Generation CS: The Challenges of and Responses to the Enrollment Surge
management strategies that have been done or are being con-
sidered by the fewest units.
ACTIONS TAKEN TO MANAGE TEACHING RESOURCES
Figures 6(a) and 6(b) show how units are managing their teaching resources in response to the growth in student enrollment.
The top four actions already taken by
more than 65% of doctoral-granting
units are increasing: ( 1) the use of existing undergraduate TA programs, ( 2) the
use of adjuncts and visitors, ( 3) the use
of advanced graduate students to teach
courses, and ( 4) the number of teaching
faculty. The two largest actions already
taken for managing teaching resources
at the non-doctoral-granting units are an
increased reliance on adjuncts and visitors (44%) and beginning a new undergraduate TA/tutor program (45%, which
is the same level of response for this action from doctoral-granting units).
The two most rejected or not-allowed
actions at doctoral-granting units include
increasing teaching loads and modifying
the administration cost of teaching buy-outs. Some of the possible actions listed
in the survey are not applicable for many
non-doctoral-granting units, making it
difficult to interpret the most-often rejected actions by these units. Like doctoral-granting units, a notable number of
non-doctoral-granting units (25%) have
increased the teaching loads of their faculty. A slightly larger percent has considered this action but rejected it.
In both doctoral- and non-doctoral-granting units, the largest “Considering” action to manage teaching resources is hiring
tenured/tenure-track faculty. The sharp increase in the number of open tenure-track faculty positions at both doctoral- and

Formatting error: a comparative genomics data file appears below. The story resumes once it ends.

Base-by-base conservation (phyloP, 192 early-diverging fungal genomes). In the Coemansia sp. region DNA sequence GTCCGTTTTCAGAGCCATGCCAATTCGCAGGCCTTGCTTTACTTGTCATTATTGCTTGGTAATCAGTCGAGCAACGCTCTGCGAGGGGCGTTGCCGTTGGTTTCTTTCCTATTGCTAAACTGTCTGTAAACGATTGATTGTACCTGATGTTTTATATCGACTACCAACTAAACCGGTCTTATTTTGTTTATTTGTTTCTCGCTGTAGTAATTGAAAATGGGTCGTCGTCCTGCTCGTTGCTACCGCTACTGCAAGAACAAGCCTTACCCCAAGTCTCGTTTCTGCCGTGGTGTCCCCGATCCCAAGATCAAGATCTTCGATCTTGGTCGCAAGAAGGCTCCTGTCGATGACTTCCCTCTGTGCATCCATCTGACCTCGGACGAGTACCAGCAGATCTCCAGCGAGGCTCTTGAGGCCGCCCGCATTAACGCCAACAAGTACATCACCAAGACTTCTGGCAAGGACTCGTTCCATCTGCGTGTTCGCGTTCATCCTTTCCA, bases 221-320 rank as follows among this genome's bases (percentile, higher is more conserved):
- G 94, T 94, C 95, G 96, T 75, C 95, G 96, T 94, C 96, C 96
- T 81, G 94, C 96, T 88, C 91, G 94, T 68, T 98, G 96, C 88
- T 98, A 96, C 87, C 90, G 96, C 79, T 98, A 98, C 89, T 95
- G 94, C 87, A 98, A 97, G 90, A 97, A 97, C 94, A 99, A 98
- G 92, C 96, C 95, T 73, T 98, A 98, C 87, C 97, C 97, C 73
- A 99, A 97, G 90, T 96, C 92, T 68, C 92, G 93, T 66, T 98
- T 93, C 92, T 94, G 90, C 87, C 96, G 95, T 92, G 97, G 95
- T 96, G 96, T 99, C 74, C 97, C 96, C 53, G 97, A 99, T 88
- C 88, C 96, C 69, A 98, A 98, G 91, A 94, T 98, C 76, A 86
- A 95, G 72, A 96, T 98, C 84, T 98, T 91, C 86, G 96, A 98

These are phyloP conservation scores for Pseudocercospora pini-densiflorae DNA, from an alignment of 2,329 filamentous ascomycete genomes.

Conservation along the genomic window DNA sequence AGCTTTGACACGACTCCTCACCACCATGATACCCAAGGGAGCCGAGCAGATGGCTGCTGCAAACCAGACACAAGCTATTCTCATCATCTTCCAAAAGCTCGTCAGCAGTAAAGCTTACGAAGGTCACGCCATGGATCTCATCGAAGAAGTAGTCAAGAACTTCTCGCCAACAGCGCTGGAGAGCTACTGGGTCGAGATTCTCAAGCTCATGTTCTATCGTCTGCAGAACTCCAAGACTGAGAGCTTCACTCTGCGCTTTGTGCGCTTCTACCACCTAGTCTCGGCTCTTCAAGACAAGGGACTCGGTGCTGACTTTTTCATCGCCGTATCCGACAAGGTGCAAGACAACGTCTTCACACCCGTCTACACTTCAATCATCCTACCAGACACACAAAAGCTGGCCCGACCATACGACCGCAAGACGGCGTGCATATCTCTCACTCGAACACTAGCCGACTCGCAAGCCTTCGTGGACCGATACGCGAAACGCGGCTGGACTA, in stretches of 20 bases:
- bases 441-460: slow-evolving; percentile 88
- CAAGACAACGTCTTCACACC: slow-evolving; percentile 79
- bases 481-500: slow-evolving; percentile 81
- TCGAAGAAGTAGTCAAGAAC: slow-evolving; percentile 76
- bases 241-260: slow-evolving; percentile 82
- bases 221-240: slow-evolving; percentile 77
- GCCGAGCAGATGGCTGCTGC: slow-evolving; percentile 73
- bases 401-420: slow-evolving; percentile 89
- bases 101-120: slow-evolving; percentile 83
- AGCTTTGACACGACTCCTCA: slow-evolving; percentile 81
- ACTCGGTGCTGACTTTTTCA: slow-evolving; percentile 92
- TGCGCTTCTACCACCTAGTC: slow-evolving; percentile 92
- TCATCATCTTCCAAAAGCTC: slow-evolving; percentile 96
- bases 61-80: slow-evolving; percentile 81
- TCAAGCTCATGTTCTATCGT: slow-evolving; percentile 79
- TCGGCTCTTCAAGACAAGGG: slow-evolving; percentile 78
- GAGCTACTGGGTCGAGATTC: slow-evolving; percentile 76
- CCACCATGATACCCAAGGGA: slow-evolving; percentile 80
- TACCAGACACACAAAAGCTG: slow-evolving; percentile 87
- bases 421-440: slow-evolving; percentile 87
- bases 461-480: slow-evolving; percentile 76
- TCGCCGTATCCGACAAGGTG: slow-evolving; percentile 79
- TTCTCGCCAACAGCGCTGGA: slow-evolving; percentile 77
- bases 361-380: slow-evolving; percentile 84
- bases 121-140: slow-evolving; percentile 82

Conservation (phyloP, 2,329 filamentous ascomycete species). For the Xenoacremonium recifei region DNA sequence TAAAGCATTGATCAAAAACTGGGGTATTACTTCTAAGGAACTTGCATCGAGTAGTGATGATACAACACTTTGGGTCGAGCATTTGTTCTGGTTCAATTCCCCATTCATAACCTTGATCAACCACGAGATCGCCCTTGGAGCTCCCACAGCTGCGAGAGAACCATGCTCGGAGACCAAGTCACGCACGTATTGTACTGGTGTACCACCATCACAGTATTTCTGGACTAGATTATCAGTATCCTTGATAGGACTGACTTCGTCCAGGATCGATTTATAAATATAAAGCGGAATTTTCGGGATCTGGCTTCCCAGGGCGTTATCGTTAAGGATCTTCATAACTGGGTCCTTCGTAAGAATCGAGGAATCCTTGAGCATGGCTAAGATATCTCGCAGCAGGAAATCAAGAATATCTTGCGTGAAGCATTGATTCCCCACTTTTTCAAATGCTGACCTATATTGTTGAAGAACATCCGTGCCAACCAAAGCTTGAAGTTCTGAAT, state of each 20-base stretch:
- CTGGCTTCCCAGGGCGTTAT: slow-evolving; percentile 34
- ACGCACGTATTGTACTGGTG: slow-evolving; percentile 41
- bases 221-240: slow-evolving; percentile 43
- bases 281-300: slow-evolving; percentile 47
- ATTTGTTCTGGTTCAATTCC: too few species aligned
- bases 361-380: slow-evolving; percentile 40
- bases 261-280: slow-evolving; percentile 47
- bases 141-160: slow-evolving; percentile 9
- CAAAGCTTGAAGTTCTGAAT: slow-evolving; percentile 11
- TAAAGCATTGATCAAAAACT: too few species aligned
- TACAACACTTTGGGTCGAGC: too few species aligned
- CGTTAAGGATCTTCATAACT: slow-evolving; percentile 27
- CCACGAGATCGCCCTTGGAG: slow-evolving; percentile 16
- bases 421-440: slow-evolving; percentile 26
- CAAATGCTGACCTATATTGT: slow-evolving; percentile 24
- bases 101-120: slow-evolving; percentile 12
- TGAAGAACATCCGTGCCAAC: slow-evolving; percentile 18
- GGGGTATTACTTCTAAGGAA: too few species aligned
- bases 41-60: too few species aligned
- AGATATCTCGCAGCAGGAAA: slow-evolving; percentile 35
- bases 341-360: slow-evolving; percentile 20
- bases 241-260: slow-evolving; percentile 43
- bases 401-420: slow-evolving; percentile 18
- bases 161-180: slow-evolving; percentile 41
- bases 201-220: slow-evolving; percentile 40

non-doctoral-granting units suggests that units are having difficulties filling open positions [ 7]. Since only about one-third of
new PhDs pursues an academic position [ 3] and industry continues to hire researchers from academia [ 6], filling open faculty
positions will continue to be a challenge.
MANAGING FACULTY WORKLOADS
Figures 7(a) and 7(b) show actions that units are taking to manage faculty workloads. For doctoral-granting units, the responses are diverse and no action was taken by more than 50% of the
units. Approximately 50% of the units avoid assigning junior
faculty to large classes and accept that increased workloads
are a fact of life. Indeed, more than 60% of both doctoral- and
non-doctoral-granting institutions units reported they are accepting or beginning to accept the increase in workloads as a
new normal. Few units have thought of eliminating or reducing
ACTIONS TAKEN TO MANAGE COURSE OFFERINGS
Figures 5(a) and 5(b) list possible actions related to managing
the courses a unit offers. The survey asked units to rate each
action using six criteria, from “Done this” to “Don’t know/NA.”
We list the actions by the largest responses for “Done this” in
The top two actions taken by both doctoral- and non-doctoral-granting units to manage increased course demand are not
surprising: increasing the number of sections and significantly
increasing class sizes. More than 80% of the doctoral-granting
units as well as 47% and 61% of non-doctoral units have already
taken these two actions.
More than 50% of the doctoral-granting units are offering
extra summer courses, while few of the non-doctoral-granting
units are employing this strategy. More than 50% of the doctoral-granting units and 34% of the non-doctoral-granting units
have also reduced the number of low enrollment courses offered. Neither result is surprising; for example, 4-year colleges,
which seldom have summer programs and who pride themselves in offering small classes, are highly represented in the
survey. Less than 11% of the units stated that they have raised
the bar for doing well in a course. In fact, raising the bar and
spinning off service courses to other units are the two course
(a) Doctoral-Granting Units
(b) Non-Doctoral-Granting Units
Figure 5: Actions taken to manage the courses a unit offers.